Naloxone: A Critical Tool to Fight the Opioid Crisis

Pharmacist discussing naloxone with a group


This presentation is provided for pharmacists and providers who wish to learn more about factors that increase an individuals' risk of opioid overdose, identify signs and symptoms of opioid overdose, and understand the pros and cons of different naloxone formulations. The presentation will review resources patients may use to access naloxone, describe legal considerations for prescribing and dispensing of naloxone in Minnesota, and discuss available naloxone and opioid resources for healthcare providers and patients.

Presentation Resources

This presentation on naloxone can be viewed by clicking the play button within the video frame below. Additional resources and references related to this topic have been provided in the tabs beneath the video. 

Learning Objectives

Learning Objectives

  • State some factors that may increase risk of opioid overdose
  • Identify signs and symptoms of opioid toxicity
  • List pros and cons of different naloxone formulations
  • Review resources patients may use to access naloxone
  • Describe legal considerations for prescribing and dispensing of naloxone in Minnesota
  • Discuss available naloxone and opioid resources for healthcare providers and patients


Laura Palombi, PharmD, MPH, MAT

Assistant Professor, Department of Pharmacy Practice and Pharmaceutical Sciences
Affiliate Assistant Professor, Division of Environmental Health Sciences, School of Public Health

Dr. Palombi is a faculty member in the University of Minnesota College of Pharmacy and School of Public Health. She has worked for four years to address substance use disorder, including Drug Court, in part by organizing this presentation. She has presented variations of this presentation to many different audiences, including health care professionals and community members, using her understanding of the challenges that come with opioid prescribing and naloxone distribution.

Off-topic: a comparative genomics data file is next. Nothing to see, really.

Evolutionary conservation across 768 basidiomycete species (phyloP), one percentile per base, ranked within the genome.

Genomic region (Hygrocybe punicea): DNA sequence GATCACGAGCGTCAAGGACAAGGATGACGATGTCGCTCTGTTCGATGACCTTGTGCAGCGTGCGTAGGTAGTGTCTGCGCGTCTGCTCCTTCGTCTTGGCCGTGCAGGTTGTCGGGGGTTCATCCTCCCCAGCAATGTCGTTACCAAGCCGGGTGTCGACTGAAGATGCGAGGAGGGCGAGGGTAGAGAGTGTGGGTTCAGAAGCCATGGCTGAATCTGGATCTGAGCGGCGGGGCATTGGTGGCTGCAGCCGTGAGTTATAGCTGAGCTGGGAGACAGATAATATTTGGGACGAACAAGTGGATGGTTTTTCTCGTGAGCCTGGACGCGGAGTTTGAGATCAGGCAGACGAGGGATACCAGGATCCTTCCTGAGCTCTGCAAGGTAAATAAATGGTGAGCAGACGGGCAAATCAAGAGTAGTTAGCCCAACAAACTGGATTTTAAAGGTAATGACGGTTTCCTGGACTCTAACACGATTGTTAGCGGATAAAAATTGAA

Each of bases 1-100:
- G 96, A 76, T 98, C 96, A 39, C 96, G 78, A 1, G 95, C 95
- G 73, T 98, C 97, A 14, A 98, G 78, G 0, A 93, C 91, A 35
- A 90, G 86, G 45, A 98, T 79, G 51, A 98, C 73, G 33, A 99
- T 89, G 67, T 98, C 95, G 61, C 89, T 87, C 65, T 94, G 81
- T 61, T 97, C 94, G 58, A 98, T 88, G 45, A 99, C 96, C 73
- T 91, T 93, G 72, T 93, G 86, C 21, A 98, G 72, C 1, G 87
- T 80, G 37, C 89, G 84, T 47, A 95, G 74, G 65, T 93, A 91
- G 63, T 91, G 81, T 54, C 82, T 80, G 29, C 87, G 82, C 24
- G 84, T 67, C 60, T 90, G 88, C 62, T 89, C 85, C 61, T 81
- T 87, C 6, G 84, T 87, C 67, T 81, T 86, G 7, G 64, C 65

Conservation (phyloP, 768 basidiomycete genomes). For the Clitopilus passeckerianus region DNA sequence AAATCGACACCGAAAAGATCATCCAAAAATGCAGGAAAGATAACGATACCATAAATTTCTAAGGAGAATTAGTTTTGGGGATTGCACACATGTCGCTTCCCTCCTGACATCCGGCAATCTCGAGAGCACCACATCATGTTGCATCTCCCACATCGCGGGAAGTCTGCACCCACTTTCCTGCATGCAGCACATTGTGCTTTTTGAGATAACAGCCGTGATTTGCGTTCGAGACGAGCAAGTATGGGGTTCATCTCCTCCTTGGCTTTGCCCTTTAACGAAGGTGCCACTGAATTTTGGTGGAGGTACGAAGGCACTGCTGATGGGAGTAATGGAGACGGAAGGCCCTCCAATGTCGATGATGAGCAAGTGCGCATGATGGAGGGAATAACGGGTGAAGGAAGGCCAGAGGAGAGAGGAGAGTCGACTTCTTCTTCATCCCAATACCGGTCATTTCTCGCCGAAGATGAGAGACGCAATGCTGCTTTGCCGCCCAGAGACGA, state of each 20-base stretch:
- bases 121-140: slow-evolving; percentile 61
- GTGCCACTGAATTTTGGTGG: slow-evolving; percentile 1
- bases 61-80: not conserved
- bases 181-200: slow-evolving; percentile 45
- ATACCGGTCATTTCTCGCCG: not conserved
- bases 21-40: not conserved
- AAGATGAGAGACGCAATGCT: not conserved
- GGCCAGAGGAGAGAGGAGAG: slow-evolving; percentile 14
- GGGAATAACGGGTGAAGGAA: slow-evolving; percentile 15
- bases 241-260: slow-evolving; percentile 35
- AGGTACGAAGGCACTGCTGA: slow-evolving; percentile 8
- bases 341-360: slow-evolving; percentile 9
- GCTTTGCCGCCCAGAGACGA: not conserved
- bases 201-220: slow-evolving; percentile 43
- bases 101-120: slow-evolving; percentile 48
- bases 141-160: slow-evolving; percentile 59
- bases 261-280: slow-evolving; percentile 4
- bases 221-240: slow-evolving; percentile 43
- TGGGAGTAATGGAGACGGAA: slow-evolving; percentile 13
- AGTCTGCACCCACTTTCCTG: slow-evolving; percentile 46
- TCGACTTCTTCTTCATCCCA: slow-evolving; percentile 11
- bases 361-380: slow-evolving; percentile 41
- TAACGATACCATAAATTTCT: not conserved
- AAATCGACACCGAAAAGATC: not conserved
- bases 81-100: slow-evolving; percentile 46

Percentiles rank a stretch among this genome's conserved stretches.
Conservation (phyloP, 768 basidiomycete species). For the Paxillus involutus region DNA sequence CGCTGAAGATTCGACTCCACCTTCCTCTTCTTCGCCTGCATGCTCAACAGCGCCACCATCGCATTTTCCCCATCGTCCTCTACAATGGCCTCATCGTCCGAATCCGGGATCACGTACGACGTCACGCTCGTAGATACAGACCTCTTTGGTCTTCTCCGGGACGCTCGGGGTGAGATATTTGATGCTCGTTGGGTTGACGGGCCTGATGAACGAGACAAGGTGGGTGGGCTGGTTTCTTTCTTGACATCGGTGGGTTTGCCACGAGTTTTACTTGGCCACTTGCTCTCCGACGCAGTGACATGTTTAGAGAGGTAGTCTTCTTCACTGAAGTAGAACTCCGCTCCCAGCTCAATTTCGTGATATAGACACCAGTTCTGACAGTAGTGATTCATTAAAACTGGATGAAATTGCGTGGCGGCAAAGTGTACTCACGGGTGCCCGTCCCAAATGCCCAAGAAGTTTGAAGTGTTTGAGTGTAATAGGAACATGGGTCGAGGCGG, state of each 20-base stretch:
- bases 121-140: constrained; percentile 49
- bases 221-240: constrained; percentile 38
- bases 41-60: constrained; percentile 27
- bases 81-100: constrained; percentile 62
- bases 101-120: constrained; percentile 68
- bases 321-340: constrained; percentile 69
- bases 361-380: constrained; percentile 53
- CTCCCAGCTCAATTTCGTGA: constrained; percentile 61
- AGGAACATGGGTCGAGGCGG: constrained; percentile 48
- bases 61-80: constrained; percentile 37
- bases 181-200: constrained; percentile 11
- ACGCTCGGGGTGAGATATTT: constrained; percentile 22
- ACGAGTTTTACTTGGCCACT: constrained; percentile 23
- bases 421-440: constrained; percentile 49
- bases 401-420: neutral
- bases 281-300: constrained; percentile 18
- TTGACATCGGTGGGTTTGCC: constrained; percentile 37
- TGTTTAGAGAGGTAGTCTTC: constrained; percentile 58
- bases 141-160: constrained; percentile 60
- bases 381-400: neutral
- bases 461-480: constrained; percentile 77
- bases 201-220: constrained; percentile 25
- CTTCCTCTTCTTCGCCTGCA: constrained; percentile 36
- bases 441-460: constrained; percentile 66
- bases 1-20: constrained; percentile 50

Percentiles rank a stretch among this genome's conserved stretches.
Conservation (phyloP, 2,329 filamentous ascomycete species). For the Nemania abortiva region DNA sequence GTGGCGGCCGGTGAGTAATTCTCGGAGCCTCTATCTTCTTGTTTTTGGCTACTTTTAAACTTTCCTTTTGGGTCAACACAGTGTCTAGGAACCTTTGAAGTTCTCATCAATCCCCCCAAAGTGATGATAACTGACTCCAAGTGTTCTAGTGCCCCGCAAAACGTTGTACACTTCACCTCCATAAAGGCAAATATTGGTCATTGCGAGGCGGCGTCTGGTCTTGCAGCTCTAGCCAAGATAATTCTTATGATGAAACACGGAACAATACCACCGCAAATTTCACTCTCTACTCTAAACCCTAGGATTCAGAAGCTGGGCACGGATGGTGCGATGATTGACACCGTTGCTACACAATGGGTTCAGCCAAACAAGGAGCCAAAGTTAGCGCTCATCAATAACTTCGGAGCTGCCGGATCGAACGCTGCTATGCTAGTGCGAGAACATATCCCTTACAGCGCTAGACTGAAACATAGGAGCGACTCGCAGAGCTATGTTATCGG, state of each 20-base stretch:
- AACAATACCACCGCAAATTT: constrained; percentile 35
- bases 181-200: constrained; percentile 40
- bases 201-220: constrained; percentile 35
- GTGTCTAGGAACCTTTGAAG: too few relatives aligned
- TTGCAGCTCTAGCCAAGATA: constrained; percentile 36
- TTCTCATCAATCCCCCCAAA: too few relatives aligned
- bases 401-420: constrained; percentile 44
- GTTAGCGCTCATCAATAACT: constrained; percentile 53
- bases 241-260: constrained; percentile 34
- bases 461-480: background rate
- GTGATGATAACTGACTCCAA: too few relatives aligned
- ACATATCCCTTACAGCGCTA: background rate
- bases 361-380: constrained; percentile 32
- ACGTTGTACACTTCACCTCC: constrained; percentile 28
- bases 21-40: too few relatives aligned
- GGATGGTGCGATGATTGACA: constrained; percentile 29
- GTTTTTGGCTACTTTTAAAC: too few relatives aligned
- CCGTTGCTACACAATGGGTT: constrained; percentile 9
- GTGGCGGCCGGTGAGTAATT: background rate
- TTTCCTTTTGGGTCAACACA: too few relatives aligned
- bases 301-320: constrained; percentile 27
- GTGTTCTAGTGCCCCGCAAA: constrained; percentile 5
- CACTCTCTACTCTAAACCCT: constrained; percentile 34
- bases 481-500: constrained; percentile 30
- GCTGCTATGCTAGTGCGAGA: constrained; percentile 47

Heather Blue, PharmD, BCPS, BCGP

Assistant Professor of Clinical Pharmacy, Department of Pharmacy Practice and Pharmaceutical Sciences

Dr. Heather Blue is an Assistant Professor at the University of Minnesota College of Pharmacy- Duluth campus. She completed her PharmD at the University of Minnesota and completed a PGY-1 residency at Allina Health Mercy and Unity hospitals. After residency, she worked as clinical pharmacist at Mercy Hospital. Her current research is based on her clinical practice in the emergency department at St. Luke’s Hospital Duluth, with an emphasis in opioid overdose reduction strategies.

Lauren Hanson, PharmD

Essentia Health – Duluth

Dr. Hanson completed her PharmD at the University of Wisconsin with a Patient Safety Certificate. Her background in this topic includes serving on the Chronic Opioid Analgesic Treatment Steering Committee at Essentia Health during 2016-2017 and presenting on Naloxone to pharmacists and health providers in the Duluth, Minn., area. Dr. Hanson has also worked with St. Louis and Carlton Counties of Minnesota developing action plans and education opportunities with the Pharmacy and Public Health Partnership for Naloxone as well as the Opioid Abuse Response Strategies Group. 

Elisabeth Bilden, MD

St. Louis County Public Health, Essentia Health – Duluth

Dr. Bilden is a hospital-based medical toxicologist for Esentia Health and a consultant for the Minnesota Poison Control System. Her background as a physician with specialized training in toxicology, as well as her past role as medical consultant for St. Louis county, give her experience and specialized skills related to naloxone and appropriate opioid prescribing. She is connected to networks across the state and has an excellent working knowledge of trends in medical toxicology and public health initiatives related to substance use.

Disclosure Statements

The University of Minnesota has a conflict of interest policy that requires course faculty to disclose whether they have financial interests or affiliations with organizations with a direct substantial interest in the subject matter of their programs. The following information was received from Drs. Palombi, Blue, Hanson, and Bilden.

Laura Palombi, PharmD, MPH, MAT
No relationships to disclose. Dr. Palombi will not discuss off-label or investigational uses of commercial products.

Heather Blue, PharmD, BCPS, BCGP
No relationships to disclose. Dr. Blue will not discuss off-label or investigational uses of commercial products.

Lauren Hanson, PharmD
No relationships to disclose. Dr. Hanson will not discuss off-label or investigational uses of commercial products.

Elisabeth Bilden, MD
No relationships to disclose. Dr. Bilden will not discuss off-label or investigational uses of commercial products.

Administering Naloxone

Administering Naloxone

The following is a short summary on how to administer naloxone in an opioid overdose situation. For more complete information and instructions, watch the presentation above.